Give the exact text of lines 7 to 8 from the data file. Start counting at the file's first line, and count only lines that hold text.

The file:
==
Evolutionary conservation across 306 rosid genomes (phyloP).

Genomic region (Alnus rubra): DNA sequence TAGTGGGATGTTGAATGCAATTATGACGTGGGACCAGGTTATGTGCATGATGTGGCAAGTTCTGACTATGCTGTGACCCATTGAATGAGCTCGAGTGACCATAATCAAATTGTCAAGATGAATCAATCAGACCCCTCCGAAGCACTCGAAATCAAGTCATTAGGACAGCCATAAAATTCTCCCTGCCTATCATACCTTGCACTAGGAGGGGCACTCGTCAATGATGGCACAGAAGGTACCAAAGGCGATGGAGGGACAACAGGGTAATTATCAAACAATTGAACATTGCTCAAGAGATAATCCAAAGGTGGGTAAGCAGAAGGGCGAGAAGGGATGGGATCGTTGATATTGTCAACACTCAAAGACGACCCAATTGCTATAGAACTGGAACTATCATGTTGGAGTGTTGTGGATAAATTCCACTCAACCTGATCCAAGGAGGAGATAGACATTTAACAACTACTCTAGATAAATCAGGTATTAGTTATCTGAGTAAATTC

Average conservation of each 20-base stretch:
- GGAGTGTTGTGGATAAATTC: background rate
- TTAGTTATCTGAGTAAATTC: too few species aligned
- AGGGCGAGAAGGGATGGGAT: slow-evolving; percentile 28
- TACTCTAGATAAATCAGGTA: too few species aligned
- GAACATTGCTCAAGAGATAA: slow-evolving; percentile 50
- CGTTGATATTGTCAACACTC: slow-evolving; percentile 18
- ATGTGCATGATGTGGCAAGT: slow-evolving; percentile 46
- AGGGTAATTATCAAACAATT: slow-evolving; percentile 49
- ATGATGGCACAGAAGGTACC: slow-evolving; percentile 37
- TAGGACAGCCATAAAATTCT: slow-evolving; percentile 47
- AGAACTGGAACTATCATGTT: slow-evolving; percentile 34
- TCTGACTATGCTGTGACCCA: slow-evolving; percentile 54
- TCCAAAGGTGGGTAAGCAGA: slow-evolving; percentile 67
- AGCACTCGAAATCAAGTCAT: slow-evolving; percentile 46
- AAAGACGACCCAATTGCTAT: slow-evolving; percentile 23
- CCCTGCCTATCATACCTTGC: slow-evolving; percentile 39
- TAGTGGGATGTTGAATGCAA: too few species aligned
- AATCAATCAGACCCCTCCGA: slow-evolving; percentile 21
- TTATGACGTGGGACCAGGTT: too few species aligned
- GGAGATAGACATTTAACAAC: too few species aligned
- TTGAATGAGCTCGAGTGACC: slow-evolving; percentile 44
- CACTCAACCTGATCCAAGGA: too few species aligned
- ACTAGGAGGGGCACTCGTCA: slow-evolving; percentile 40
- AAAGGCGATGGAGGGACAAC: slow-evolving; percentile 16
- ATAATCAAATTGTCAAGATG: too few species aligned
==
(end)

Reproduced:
- TACTCTAGATAAATCAGGTA: too few species aligned
- GAACATTGCTCAAGAGATAA: slow-evolving; percentile 50